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Call for a Human-Centric Smart City Approach

By Thomas Mueller on Aug 31, 2017 4:59:51 PM

Over the past seven years, the smart city approach has changed fundamentally in terms of the strategies that cities and communities have chosen as a pathway for transformation. Driven by technology providers in the early years, governments as leaders of the smart city movement have later understood that technology is “only” the enabler for reaching governmental, economic and societal goals.

Today, smart city strategies still consider technology as an enabler, but governments have learned that top-down initiatives are not a prerequisite for success. Drivers for success are collaborative and participative human-centric approaches. If a city or community wants to become smarter, it should take the needs and problems of its customers – most of all their citizens – into account.

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Collective Intelligence: Key Success Factor for the Smart City

By Dr. Alexander Gelsin on Aug 31, 2017 4:51:26 PM

As expressed by a number of urban strategists in the past two years, we have witnessed a gradual shift towards citizen-centric smart city strategies. In an interesting article titled "Making cities smarter: How citizens' collective intelligence can guide better decision making" published by Deloitte University Press, the importance of citizen-centricity is presented clearly.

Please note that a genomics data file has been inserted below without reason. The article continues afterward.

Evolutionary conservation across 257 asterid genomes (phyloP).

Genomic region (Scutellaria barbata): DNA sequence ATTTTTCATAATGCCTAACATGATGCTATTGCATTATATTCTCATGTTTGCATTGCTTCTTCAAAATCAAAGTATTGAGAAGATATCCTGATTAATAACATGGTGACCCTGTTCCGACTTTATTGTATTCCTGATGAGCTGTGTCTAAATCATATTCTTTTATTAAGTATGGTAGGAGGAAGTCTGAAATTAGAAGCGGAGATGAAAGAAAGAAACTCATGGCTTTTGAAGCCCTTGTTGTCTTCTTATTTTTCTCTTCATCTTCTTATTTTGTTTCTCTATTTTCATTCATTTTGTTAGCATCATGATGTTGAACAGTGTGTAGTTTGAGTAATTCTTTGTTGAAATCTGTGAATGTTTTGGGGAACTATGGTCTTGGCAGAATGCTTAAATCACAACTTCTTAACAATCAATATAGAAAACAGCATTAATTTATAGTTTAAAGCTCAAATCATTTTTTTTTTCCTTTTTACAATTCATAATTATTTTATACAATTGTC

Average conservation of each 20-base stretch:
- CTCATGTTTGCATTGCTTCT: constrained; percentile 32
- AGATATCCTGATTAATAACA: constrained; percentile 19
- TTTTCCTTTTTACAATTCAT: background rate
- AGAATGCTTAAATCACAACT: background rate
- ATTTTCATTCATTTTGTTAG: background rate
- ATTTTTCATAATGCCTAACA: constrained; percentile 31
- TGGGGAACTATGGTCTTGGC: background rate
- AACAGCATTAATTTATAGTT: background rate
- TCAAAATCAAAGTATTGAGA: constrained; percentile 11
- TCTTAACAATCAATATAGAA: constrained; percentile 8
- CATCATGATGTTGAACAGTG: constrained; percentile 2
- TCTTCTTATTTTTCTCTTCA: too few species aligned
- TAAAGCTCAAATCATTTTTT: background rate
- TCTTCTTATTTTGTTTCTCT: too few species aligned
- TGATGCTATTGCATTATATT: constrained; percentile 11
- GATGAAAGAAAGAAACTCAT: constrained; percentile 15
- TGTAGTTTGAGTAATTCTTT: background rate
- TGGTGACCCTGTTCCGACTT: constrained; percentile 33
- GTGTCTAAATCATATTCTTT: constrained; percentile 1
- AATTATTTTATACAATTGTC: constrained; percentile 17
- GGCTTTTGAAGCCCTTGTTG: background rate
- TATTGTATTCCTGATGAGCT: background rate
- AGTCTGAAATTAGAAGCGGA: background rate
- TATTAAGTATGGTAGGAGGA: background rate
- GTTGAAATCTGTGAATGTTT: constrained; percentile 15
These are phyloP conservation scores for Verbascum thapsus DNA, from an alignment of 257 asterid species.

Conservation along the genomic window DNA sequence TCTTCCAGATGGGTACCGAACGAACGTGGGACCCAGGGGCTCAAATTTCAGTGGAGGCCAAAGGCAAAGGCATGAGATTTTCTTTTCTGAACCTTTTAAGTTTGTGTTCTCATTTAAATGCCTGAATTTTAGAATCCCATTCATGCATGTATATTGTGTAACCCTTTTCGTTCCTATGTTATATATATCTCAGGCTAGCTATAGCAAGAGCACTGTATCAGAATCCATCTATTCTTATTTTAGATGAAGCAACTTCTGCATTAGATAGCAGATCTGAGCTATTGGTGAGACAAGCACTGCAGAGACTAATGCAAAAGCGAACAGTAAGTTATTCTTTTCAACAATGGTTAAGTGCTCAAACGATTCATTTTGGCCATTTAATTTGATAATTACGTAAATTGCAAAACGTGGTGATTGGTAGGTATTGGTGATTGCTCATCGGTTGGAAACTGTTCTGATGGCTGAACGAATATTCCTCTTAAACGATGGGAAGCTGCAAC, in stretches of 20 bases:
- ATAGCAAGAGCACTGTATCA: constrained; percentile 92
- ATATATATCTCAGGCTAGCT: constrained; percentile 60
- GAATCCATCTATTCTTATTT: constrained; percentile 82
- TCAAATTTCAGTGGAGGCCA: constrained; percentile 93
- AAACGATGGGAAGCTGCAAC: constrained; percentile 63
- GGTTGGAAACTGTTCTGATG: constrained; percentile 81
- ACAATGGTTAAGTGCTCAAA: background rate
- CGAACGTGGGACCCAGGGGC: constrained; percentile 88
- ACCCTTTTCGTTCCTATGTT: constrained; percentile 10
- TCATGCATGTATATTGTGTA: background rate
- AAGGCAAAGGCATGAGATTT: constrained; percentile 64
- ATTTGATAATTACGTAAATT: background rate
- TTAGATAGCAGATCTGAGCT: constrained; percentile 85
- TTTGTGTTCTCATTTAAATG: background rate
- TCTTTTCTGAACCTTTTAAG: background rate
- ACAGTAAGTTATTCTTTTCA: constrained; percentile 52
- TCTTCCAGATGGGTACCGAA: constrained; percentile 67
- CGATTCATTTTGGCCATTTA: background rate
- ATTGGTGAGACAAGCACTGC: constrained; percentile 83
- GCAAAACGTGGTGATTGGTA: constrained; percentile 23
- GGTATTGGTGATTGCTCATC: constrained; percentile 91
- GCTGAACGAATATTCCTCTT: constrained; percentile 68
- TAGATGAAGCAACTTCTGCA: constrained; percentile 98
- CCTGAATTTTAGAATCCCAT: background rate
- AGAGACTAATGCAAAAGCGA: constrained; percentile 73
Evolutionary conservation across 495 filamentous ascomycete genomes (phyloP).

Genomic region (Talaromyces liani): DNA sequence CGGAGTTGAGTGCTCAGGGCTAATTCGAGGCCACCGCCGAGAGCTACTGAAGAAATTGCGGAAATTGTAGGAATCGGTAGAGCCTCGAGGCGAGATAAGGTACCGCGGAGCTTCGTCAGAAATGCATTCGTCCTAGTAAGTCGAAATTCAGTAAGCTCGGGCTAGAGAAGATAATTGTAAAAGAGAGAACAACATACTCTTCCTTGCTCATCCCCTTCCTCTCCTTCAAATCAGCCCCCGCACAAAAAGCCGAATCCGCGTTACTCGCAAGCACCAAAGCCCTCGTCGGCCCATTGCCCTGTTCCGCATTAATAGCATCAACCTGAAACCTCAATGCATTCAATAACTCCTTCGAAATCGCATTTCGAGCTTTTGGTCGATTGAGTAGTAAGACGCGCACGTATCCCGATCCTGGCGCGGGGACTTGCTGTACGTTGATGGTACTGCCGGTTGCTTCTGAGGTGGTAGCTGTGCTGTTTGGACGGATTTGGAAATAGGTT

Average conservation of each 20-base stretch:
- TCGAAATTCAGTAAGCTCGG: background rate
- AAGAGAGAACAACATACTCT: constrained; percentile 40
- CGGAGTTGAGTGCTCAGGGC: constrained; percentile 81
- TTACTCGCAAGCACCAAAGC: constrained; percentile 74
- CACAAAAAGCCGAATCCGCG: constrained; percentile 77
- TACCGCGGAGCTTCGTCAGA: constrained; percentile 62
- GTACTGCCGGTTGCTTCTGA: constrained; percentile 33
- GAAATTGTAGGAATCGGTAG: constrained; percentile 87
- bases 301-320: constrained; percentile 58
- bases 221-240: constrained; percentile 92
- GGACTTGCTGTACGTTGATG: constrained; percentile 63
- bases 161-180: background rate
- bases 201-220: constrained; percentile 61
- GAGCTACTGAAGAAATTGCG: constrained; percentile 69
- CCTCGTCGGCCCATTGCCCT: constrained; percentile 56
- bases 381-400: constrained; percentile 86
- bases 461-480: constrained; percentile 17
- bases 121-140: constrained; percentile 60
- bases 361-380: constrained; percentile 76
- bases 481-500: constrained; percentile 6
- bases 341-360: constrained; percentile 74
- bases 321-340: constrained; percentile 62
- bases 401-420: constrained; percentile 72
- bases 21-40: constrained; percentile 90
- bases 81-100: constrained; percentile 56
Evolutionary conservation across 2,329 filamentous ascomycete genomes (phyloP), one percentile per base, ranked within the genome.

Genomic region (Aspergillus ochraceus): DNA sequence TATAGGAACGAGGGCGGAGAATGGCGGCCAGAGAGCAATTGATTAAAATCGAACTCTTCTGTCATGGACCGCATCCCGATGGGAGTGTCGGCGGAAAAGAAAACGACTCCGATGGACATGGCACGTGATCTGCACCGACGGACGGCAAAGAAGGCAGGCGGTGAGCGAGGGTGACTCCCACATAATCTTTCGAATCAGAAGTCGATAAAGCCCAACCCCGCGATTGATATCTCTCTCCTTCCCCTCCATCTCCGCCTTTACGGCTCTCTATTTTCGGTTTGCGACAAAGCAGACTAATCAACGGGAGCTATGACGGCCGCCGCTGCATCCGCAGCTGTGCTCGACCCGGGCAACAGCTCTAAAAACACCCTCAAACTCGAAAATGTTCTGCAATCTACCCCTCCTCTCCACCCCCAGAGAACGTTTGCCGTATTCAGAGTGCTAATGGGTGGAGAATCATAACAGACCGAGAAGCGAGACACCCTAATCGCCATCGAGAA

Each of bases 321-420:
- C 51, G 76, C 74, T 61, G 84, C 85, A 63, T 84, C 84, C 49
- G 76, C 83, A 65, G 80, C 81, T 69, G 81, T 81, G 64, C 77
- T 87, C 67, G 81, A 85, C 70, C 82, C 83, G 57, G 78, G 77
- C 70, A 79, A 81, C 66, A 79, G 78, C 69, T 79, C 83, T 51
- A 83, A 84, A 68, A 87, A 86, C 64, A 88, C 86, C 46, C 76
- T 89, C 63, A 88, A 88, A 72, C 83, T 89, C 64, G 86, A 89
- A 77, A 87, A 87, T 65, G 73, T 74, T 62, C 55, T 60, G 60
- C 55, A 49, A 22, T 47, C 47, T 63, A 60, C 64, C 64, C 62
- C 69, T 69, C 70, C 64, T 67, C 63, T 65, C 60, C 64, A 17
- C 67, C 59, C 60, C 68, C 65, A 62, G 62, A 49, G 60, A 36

At bee smart city we completely agree with the authors and are convinced that collective intelligence is the key success factor for smart cities. Why? Because the acceptance and use of smart city solutions call for a user-centric approach that takes the needs and problems of citizens into account.

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Smart City Evolution: A Review of Becoming a Smart City

By Bart Gorynski on Aug 31, 2017 4:12:36 PM

Over the past years, the smart city concept has reached a state of mainstream acknowledgment throughout the world. However, several important aspects are subject to constant debate:

  • What is the best or a suitable definition?
  • Does the concept apply to cities only or does it include rural or smaller communities?
  • Is the concept technology- or human-centric?
  • What are the key success factors?
  • What are the strategic governance approaches?
  • What can be derived from best practice?

In our review on becoming a smart city, we will cover all of these topics that relate to the smart city evolution from a practical perspective.

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Towards a New Paradigm of the Smart City

By Thomas Mueller on Aug 31, 2017 3:33:12 PM


Over the past seven years, the smart city concept has changed fundamentally in terms of the approaches that cities or communities have chosen for urban transformation. Driven by technology providers in the early years, governments as leaders of the smart city movement have later understood that technology is “only” the enabler for reaching governmental, economic and societal goals. Today, smart city strategies still consider technology as an enabler, but governments have learned that top-down initiatives or a “master planned” approach are not the determinants of success. Drivers for success are collaborative and participative citizen-/human-centric approaches. If a city or community wants to become smarter, it should take the needs and problems of its customers – citizens, businesses, workforce/commuters, entrepreneurs, academia and non-profit organizations – into account.